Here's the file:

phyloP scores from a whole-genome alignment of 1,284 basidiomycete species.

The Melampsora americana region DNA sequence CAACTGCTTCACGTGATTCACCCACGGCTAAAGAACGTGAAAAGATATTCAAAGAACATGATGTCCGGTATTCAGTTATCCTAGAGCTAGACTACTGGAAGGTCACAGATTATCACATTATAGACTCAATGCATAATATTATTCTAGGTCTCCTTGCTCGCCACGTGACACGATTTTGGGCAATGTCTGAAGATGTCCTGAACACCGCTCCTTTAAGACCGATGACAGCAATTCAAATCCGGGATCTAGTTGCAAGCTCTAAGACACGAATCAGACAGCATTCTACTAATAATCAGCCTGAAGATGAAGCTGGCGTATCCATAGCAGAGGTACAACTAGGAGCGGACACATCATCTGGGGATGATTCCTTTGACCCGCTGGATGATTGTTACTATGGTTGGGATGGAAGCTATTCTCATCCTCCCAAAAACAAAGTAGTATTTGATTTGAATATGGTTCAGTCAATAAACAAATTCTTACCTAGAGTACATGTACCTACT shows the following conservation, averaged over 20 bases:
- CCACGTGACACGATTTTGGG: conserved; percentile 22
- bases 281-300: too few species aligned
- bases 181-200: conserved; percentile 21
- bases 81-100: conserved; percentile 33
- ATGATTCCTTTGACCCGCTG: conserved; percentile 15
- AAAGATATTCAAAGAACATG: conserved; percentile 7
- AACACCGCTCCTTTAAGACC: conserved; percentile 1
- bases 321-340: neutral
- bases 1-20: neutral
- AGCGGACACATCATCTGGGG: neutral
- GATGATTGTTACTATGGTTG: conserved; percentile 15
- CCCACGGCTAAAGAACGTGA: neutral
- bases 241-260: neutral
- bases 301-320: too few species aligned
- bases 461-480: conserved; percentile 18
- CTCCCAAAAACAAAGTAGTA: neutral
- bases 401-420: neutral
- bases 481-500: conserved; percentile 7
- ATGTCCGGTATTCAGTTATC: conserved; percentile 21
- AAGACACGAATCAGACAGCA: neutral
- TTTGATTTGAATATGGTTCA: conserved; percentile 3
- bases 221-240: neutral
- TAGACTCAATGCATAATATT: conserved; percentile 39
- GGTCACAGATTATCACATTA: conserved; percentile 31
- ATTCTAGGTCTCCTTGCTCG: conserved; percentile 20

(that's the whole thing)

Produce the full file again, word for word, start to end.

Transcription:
phyloP scores from a whole-genome alignment of 1,284 basidiomycete species.

The Melampsora americana region DNA sequence CAACTGCTTCACGTGATTCACCCACGGCTAAAGAACGTGAAAAGATATTCAAAGAACATGATGTCCGGTATTCAGTTATCCTAGAGCTAGACTACTGGAAGGTCACAGATTATCACATTATAGACTCAATGCATAATATTATTCTAGGTCTCCTTGCTCGCCACGTGACACGATTTTGGGCAATGTCTGAAGATGTCCTGAACACCGCTCCTTTAAGACCGATGACAGCAATTCAAATCCGGGATCTAGTTGCAAGCTCTAAGACACGAATCAGACAGCATTCTACTAATAATCAGCCTGAAGATGAAGCTGGCGTATCCATAGCAGAGGTACAACTAGGAGCGGACACATCATCTGGGGATGATTCCTTTGACCCGCTGGATGATTGTTACTATGGTTGGGATGGAAGCTATTCTCATCCTCCCAAAAACAAAGTAGTATTTGATTTGAATATGGTTCAGTCAATAAACAAATTCTTACCTAGAGTACATGTACCTACT shows the following conservation, averaged over 20 bases:
- CCACGTGACACGATTTTGGG: conserved; percentile 22
- bases 281-300: too few species aligned
- bases 181-200: conserved; percentile 21
- bases 81-100: conserved; percentile 33
- ATGATTCCTTTGACCCGCTG: conserved; percentile 15
- AAAGATATTCAAAGAACATG: conserved; percentile 7
- AACACCGCTCCTTTAAGACC: conserved; percentile 1
- bases 321-340: neutral
- bases 1-20: neutral
- AGCGGACACATCATCTGGGG: neutral
- GATGATTGTTACTATGGTTG: conserved; percentile 15
- CCCACGGCTAAAGAACGTGA: neutral
- bases 241-260: neutral
- bases 301-320: too few species aligned
- bases 461-480: conserved; percentile 18
- CTCCCAAAAACAAAGTAGTA: neutral
- bases 401-420: neutral
- bases 481-500: conserved; percentile 7
- ATGTCCGGTATTCAGTTATC: conserved; percentile 21
- AAGACACGAATCAGACAGCA: neutral
- TTTGATTTGAATATGGTTCA: conserved; percentile 3
- bases 221-240: neutral
- TAGACTCAATGCATAATATT: conserved; percentile 39
- GGTCACAGATTATCACATTA: conserved; percentile 31
- ATTCTAGGTCTCCTTGCTCG: conserved; percentile 20